5 Bang for Your Buck Hair & Skin Products
There are thousands of hair and skin products out there but finding ones that are effective and affordable can take some time. In these economically trying times, multi-purpose beauty products that are affordable and easily accessible cannot be beat. Here are 5 great bang for your buck items that should get you going.
What can’t be done with coconut oil is what I really want to know. Makeup removal, metabolism booster, toothpaste, furniture polisher, cooking oil and sticky substance removal are just a few uses for it. Unlike many oils which only coat the hair, coconut oil actually penetrates the hair shaft similar to water so can provide extra moisture.
It is a good ingredient for oil rinses, deep conditioners, exfoliating scrubs, nail strengtheners, eczema treatments and lip moisturizers. It is very accessible and available at most nutrition stores like the Vitamin Shoppe or the GNC section of Rite Aid. It should always be purchased as organic and cold pressed to ensure quality.
Aloe vera gel and juice are relatively inexpensive and can even be grown at home. vAloe vera like all succulents act as water storage plants within their thick, meaty leaves. Easily found at nutrition stores or supermarkets, aloe leaves are usually around $1.
Aloe vera gel all by itself can be used as a natural hair gel or curl definer while the juice can be used in recipes for leave-in conditioners or face masks. It is also good to treat burns and itchy bug bites. When drinking aloe vera juice or gel processed at home it is recommended to avoid the green outer gel since it is a powerful laxative. Drinking the juice is good for a number of digestive ailments and weight loss.
Apple Cider Vinegar
Apple cider vinegar is best purchased raw and organic for the highest quality. While it can be found at your local grocer, it is unlikely that it will be in its pure, organic form. The obvious acidic nature of apple cider vinegar is good at correcting many pH problems in the skin and hair.
It is made up of mainly acetic acid and also contains amino acids, mineral salts and vitamins. It can act as a natural toner and cleanser for the skin, soften the hair, breakdown product buildup and lessen dandruff. When ingested, it can help with weight loss and lessen muscle fatigue due to lactic acid buildup. All apple cider vinegar whether ingested or used topically should be diluted at about 1-2 tablespoons per glass of water.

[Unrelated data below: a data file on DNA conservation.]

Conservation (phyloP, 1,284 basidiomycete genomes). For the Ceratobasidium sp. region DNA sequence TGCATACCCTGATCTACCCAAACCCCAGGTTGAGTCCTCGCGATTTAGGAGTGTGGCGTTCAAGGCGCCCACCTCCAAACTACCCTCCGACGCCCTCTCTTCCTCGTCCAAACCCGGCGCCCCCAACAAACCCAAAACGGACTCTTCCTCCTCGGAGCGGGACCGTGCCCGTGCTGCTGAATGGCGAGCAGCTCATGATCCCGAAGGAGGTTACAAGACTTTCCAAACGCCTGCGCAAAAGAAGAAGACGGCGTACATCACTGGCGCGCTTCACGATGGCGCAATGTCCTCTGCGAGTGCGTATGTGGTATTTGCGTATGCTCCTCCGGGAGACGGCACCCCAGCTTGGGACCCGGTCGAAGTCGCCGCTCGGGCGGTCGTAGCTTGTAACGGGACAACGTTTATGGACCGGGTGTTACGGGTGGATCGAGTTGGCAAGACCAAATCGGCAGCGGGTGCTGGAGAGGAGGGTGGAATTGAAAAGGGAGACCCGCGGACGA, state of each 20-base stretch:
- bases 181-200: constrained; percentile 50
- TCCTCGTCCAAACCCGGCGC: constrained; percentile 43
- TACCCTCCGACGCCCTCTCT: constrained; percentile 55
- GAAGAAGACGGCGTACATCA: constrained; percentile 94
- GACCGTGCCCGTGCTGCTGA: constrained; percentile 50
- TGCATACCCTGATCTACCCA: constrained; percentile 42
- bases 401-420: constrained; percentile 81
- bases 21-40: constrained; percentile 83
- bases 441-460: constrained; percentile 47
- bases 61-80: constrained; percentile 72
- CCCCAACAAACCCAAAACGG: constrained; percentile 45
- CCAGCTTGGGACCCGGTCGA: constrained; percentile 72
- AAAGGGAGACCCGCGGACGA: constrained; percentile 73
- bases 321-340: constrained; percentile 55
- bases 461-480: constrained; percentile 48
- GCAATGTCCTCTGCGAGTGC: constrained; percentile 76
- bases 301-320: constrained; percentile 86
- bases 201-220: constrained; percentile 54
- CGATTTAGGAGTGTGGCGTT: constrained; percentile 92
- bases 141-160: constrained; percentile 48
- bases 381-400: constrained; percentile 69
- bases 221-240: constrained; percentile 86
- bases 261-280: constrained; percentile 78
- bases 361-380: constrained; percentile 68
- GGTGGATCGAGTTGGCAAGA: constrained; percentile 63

There are plenty of butters out there but shea butter really sets itself apart from the pack. Out of all of the products in this article, shea butter is perhaps the hardest to find in person outside of major cities without ethnic populations or herbal stores. Luckily, it can be purchased in large quantities from sites like www.butters-n-bars.com and http://www.soapgoods.com. Shea butter should be purchased as organic, unrefined and if possible fair trade.
Shea butter comes from the nuts of shea trees in Western Africa. Shea butter is great at sealing ends, adding shine, reducing dandruff and is a great base product. Shea butter is a moisturizing base for many natural soaps, lotions and hair moisturizers. What many do not know is that shea butter can act as an SPF and protect hair from harsh summer rays. While the amount is low most people do not use SPF on hair anyways so the benefit is a nice bonus.
Calcium Bentonite Clay
This was a hard one to choose from since rhassoul and calcium bentonite are both extremely beneficial clays. Calcium bentonite rounded out the list because it can also be ingested if the proper version is purchased while rhassoul cannot. Calcium bentonite is a naturally occurring clay that comes from volcanic ash.
It binds itself to toxins to provide a deeper cleansing effect on the hair, skin and digestive tract. It can bind to anything such as heavy metals or free radicals. With some added oils, the clay can make an excellent hair cleanser and conditioning treatment all in one.